Leprosy (synonyms: Hansen’s disease, Hanseniasis, Hansenosis, Lepra) (from the Latin word lepra, which means “scaly” and the Greek lepo meaning “to scale”) is a chronic infective granulomatous disease caused by the bacillus Mycobacterium leprae, an intracytoplasmic parasite of Schwann cells and macrophages. It mainly affects the peripheral nervous system, skin, and other tissues such as the reticuloendothelial system, mucous membranes, the eyes, testes, bones and joints, muscles, and adrenal glands. Among communicable diseases, leprosy is one of the leading causes of permanent physical disability worldwide. The disease and resulting visible deformities contribute to the intense social stigma associated with this affliction, that provokes discrimination and avoidance of any contact with patients and their families. Pathogenic transmission occurs via person-to-person contact, especially through the nasorespiratory route, although there is some possibility of transplacental infection. Recently, zoonotic infections have also been reported. Once distributed worldwide, leprosy is now seen primarily in the tropical and subtropical regions of Asia, Africa, and Central and South America. This geographic distribution is likely due more to the poor living standards and hygiene than to the warmer climate. Although it can exceptionally be fatal, leprosy is still one of the most serious long term health problems in developing countries.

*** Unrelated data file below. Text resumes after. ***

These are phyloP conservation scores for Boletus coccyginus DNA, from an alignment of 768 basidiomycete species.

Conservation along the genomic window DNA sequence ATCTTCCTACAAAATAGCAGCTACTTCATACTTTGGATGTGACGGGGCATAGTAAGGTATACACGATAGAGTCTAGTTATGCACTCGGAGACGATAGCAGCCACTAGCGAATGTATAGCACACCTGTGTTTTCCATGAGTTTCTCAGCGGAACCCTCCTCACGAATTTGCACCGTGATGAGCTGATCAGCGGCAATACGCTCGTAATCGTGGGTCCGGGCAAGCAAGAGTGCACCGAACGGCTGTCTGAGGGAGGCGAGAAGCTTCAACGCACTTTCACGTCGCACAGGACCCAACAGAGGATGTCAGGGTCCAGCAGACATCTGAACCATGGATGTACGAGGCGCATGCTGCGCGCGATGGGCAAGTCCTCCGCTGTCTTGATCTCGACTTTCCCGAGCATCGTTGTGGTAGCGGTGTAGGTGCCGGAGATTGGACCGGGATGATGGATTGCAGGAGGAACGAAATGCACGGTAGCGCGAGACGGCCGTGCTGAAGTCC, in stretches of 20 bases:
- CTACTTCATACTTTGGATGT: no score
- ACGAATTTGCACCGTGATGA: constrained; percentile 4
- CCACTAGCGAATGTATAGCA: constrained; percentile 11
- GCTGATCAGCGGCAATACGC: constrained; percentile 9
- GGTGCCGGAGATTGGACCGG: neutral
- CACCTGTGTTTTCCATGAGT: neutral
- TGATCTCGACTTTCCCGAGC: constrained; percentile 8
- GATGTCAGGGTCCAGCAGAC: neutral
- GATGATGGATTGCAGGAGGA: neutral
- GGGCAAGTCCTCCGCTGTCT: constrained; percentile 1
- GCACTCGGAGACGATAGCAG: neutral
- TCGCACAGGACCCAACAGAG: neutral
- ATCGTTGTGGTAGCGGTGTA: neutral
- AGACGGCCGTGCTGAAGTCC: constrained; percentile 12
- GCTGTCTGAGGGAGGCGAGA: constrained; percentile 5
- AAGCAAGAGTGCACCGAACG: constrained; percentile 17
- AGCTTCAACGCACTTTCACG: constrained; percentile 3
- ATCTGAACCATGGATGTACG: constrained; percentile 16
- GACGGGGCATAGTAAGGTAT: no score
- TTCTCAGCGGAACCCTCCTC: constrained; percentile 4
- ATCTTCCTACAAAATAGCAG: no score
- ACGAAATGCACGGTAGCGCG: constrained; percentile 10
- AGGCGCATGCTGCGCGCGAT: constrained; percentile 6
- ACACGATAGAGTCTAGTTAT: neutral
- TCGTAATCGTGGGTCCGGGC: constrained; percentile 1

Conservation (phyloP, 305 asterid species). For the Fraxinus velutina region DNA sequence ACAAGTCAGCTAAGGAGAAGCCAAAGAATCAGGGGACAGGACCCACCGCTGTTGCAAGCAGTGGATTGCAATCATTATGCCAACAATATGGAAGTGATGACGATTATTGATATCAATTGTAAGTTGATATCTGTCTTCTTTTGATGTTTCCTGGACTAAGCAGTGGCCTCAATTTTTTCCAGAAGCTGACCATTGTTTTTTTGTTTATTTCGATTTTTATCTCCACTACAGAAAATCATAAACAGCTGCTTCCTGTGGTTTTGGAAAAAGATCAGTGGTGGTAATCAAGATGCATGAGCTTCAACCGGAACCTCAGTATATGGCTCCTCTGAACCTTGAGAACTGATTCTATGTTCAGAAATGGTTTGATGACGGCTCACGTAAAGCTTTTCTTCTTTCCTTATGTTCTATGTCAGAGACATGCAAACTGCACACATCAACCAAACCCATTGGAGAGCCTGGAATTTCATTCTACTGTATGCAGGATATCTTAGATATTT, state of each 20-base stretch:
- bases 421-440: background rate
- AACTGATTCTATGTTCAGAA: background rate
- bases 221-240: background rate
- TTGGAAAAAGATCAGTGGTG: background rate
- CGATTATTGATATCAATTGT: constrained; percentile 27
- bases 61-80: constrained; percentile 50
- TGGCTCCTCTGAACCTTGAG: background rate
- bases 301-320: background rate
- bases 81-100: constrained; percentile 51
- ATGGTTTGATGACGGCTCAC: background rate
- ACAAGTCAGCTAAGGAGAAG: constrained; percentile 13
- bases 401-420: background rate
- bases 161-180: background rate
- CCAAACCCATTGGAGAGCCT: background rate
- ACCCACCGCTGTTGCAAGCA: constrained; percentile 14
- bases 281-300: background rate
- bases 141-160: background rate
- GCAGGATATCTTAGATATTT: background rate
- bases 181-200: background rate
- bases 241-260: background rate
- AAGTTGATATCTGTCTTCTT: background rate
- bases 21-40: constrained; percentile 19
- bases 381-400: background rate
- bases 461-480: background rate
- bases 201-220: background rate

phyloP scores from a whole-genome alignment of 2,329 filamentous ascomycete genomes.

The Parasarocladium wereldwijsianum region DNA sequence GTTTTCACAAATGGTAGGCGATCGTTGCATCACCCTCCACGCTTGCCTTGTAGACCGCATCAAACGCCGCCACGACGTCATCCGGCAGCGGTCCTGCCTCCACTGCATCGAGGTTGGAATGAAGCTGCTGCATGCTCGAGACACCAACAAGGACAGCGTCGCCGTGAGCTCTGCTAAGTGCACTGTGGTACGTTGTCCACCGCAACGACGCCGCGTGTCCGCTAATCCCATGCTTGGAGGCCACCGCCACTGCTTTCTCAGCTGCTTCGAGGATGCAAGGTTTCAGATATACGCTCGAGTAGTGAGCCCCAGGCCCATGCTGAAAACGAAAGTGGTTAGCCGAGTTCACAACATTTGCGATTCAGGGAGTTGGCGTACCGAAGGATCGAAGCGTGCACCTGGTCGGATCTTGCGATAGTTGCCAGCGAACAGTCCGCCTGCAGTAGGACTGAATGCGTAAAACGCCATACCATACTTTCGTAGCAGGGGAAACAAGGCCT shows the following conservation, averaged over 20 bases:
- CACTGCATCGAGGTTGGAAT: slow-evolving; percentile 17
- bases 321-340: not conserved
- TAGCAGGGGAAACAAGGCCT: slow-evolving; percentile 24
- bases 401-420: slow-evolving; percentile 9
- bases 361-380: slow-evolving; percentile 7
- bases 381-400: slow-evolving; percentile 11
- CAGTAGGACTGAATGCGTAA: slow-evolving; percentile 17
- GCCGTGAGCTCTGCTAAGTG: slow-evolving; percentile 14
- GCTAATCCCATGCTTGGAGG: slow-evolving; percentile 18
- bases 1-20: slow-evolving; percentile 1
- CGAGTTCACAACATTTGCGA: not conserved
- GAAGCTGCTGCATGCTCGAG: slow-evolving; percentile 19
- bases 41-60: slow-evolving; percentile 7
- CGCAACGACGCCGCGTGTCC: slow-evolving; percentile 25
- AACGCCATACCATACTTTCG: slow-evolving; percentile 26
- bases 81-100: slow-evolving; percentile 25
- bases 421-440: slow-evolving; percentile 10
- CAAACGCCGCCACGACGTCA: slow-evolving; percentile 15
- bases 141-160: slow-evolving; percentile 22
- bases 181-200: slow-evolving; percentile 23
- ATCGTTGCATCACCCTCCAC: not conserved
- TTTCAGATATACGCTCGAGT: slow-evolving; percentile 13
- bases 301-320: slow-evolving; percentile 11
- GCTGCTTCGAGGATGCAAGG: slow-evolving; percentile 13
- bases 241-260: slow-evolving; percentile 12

|Data di pubblicazione:||2017|
|Appare nelle tipologie:||2.1 Contributo in volume (Capitolo o Saggio)|